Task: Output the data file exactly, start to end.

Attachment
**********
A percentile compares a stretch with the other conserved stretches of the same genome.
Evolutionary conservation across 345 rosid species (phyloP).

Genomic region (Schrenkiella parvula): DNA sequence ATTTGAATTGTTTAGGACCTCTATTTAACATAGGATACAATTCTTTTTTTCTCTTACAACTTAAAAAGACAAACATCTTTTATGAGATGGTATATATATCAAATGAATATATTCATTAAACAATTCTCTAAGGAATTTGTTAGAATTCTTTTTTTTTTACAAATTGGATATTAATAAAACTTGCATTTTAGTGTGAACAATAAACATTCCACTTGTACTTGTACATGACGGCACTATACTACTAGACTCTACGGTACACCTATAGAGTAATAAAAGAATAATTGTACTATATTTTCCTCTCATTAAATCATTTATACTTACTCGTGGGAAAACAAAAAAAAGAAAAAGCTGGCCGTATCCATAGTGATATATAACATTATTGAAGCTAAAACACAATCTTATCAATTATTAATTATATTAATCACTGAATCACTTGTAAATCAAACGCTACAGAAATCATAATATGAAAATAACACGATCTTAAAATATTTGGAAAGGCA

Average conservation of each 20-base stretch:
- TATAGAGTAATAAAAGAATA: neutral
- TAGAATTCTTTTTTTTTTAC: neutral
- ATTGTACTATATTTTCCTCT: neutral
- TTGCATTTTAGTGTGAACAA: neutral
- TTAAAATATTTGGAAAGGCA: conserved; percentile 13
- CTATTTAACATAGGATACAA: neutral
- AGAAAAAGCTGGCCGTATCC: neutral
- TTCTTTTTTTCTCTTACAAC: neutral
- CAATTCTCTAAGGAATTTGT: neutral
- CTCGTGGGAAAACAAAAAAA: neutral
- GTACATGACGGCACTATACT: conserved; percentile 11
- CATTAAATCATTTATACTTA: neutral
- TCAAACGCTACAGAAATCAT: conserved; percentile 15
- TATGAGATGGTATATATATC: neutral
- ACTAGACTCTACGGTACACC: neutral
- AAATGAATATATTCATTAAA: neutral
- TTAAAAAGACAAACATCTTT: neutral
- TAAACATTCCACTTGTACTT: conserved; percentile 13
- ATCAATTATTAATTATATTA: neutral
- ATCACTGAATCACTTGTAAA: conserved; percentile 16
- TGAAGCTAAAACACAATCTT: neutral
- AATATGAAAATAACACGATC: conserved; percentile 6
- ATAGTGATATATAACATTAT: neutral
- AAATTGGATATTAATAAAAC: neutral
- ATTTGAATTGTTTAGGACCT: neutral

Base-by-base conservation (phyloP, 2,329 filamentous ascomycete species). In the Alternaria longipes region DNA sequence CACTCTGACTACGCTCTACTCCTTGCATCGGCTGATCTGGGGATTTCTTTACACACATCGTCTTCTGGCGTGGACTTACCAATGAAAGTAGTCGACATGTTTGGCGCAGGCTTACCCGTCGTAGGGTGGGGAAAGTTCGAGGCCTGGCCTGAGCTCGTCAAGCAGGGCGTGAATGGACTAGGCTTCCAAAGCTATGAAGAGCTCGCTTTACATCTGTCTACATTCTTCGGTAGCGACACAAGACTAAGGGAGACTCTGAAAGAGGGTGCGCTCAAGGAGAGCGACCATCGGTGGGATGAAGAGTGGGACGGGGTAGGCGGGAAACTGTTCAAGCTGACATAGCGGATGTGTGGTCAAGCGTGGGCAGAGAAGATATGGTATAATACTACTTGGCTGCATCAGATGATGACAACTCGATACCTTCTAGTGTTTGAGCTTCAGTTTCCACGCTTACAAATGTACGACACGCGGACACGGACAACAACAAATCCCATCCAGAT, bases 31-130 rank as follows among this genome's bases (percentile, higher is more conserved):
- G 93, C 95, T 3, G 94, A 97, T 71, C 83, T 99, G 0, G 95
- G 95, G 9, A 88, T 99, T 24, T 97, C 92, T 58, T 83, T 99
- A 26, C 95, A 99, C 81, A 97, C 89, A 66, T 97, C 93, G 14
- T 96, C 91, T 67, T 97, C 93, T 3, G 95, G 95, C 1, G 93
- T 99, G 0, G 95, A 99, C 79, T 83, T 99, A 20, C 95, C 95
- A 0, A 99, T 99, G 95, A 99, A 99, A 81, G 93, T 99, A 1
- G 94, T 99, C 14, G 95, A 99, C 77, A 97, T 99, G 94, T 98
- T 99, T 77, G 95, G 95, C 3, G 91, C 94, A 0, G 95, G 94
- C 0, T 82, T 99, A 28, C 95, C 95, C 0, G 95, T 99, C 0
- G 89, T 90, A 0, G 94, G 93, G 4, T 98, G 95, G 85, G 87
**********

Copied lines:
A percentile compares a stretch with the other conserved stretches of the same genome.
Evolutionary conservation across 345 rosid species (phyloP).

Genomic region (Schrenkiella parvula): DNA sequence ATTTGAATTGTTTAGGACCTCTATTTAACATAGGATACAATTCTTTTTTTCTCTTACAACTTAAAAAGACAAACATCTTTTATGAGATGGTATATATATCAAATGAATATATTCATTAAACAATTCTCTAAGGAATTTGTTAGAATTCTTTTTTTTTTACAAATTGGATATTAATAAAACTTGCATTTTAGTGTGAACAATAAACATTCCACTTGTACTTGTACATGACGGCACTATACTACTAGACTCTACGGTACACCTATAGAGTAATAAAAGAATAATTGTACTATATTTTCCTCTCATTAAATCATTTATACTTACTCGTGGGAAAACAAAAAAAAGAAAAAGCTGGCCGTATCCATAGTGATATATAACATTATTGAAGCTAAAACACAATCTTATCAATTATTAATTATATTAATCACTGAATCACTTGTAAATCAAACGCTACAGAAATCATAATATGAAAATAACACGATCTTAAAATATTTGGAAAGGCA

Average conservation of each 20-base stretch:
- TATAGAGTAATAAAAGAATA: neutral
- TAGAATTCTTTTTTTTTTAC: neutral
- ATTGTACTATATTTTCCTCT: neutral
- TTGCATTTTAGTGTGAACAA: neutral
- TTAAAATATTTGGAAAGGCA: conserved; percentile 13
- CTATTTAACATAGGATACAA: neutral
- AGAAAAAGCTGGCCGTATCC: neutral
- TTCTTTTTTTCTCTTACAAC: neutral
- CAATTCTCTAAGGAATTTGT: neutral
- CTCGTGGGAAAACAAAAAAA: neutral
- GTACATGACGGCACTATACT: conserved; percentile 11
- CATTAAATCATTTATACTTA: neutral
- TCAAACGCTACAGAAATCAT: conserved; percentile 15
- TATGAGATGGTATATATATC: neutral
- ACTAGACTCTACGGTACACC: neutral
- AAATGAATATATTCATTAAA: neutral
- TTAAAAAGACAAACATCTTT: neutral
- TAAACATTCCACTTGTACTT: conserved; percentile 13
- ATCAATTATTAATTATATTA: neutral
- ATCACTGAATCACTTGTAAA: conserved; percentile 16
- TGAAGCTAAAACACAATCTT: neutral
- AATATGAAAATAACACGATC: conserved; percentile 6
- ATAGTGATATATAACATTAT: neutral
- AAATTGGATATTAATAAAAC: neutral
- ATTTGAATTGTTTAGGACCT: neutral

Base-by-base conservation (phyloP, 2,329 filamentous ascomycete species). In the Alternaria longipes region DNA sequence CACTCTGACTACGCTCTACTCCTTGCATCGGCTGATCTGGGGATTTCTTTACACACATCGTCTTCTGGCGTGGACTTACCAATGAAAGTAGTCGACATGTTTGGCGCAGGCTTACCCGTCGTAGGGTGGGGAAAGTTCGAGGCCTGGCCTGAGCTCGTCAAGCAGGGCGTGAATGGACTAGGCTTCCAAAGCTATGAAGAGCTCGCTTTACATCTGTCTACATTCTTCGGTAGCGACACAAGACTAAGGGAGACTCTGAAAGAGGGTGCGCTCAAGGAGAGCGACCATCGGTGGGATGAAGAGTGGGACGGGGTAGGCGGGAAACTGTTCAAGCTGACATAGCGGATGTGTGGTCAAGCGTGGGCAGAGAAGATATGGTATAATACTACTTGGCTGCATCAGATGATGACAACTCGATACCTTCTAGTGTTTGAGCTTCAGTTTCCACGCTTACAAATGTACGACACGCGGACACGGACAACAACAAATCCCATCCAGAT, bases 31-130 rank as follows among this genome's bases (percentile, higher is more conserved):
- G 93, C 95, T 3, G 94, A 97, T 71, C 83, T 99, G 0, G 95
- G 95, G 9, A 88, T 99, T 24, T 97, C 92, T 58, T 83, T 99
- A 26, C 95, A 99, C 81, A 97, C 89, A 66, T 97, C 93, G 14
- T 96, C 91, T 67, T 97, C 93, T 3, G 95, G 95, C 1, G 93
- T 99, G 0, G 95, A 99, C 79, T 83, T 99, A 20, C 95, C 95
- A 0, A 99, T 99, G 95, A 99, A 99, A 81, G 93, T 99, A 1
- G 94, T 99, C 14, G 95, A 99, C 77, A 97, T 99, G 94, T 98
- T 99, T 77, G 95, G 95, C 3, G 91, C 94, A 0, G 95, G 94
- C 0, T 82, T 99, A 28, C 95, C 95, C 0, G 95, T 99, C 0
- G 89, T 90, A 0, G 94, G 93, G 4, T 98, G 95, G 85, G 87